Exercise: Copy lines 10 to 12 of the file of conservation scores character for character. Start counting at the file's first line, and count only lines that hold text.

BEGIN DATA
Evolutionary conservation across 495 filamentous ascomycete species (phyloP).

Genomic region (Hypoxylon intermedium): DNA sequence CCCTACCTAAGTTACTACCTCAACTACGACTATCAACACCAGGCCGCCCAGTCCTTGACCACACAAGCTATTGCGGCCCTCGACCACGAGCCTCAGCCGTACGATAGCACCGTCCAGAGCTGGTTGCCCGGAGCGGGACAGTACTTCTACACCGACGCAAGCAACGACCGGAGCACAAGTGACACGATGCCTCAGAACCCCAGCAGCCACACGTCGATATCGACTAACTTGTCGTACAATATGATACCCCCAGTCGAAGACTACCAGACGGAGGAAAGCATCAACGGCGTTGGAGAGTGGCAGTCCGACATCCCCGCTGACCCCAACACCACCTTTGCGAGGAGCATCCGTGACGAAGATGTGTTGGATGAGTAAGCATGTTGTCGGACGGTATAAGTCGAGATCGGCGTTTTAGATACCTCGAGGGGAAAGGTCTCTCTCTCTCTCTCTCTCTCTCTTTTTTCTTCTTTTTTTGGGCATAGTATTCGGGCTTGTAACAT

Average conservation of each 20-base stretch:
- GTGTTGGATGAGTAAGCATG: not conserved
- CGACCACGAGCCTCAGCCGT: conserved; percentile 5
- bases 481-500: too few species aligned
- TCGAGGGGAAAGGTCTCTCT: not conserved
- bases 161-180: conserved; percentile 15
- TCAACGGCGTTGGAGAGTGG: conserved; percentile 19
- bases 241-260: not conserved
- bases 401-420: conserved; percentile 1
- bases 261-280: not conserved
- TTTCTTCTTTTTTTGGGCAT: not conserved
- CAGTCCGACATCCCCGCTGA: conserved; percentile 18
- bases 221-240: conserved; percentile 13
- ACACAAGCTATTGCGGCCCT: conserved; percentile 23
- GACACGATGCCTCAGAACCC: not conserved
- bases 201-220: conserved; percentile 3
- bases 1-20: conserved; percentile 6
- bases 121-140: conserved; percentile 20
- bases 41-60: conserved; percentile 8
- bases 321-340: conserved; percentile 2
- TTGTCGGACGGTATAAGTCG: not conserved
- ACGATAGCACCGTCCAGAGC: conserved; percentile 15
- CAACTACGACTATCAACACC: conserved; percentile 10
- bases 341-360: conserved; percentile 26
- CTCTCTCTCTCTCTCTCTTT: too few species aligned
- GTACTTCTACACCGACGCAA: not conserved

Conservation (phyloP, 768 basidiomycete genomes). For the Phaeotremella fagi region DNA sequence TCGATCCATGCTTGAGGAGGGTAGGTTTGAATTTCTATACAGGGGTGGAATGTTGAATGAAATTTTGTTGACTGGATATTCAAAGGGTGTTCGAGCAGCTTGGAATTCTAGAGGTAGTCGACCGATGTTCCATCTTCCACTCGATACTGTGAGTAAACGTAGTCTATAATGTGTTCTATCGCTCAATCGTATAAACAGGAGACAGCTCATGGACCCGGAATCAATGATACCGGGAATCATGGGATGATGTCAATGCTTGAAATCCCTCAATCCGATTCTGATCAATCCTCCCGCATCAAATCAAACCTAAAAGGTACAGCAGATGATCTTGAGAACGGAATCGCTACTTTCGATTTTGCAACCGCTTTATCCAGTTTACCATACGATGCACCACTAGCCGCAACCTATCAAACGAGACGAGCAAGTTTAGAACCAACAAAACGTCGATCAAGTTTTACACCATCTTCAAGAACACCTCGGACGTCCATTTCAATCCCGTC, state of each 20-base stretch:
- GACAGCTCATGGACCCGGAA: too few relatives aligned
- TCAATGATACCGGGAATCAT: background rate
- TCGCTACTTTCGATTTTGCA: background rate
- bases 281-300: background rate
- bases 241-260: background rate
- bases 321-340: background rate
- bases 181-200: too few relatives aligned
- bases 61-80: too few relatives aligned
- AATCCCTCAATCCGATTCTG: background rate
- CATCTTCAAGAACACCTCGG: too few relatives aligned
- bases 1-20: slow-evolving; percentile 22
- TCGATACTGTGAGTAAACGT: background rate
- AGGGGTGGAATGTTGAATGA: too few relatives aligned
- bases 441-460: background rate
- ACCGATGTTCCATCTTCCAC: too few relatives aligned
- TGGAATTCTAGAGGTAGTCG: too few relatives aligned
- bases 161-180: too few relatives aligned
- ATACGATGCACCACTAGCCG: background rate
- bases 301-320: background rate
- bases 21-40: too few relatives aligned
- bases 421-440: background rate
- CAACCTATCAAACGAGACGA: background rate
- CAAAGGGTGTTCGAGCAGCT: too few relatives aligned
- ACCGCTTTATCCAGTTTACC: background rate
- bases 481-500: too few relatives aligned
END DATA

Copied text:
- bases 241-260: not conserved
- bases 401-420: conserved; percentile 1
- bases 261-280: not conserved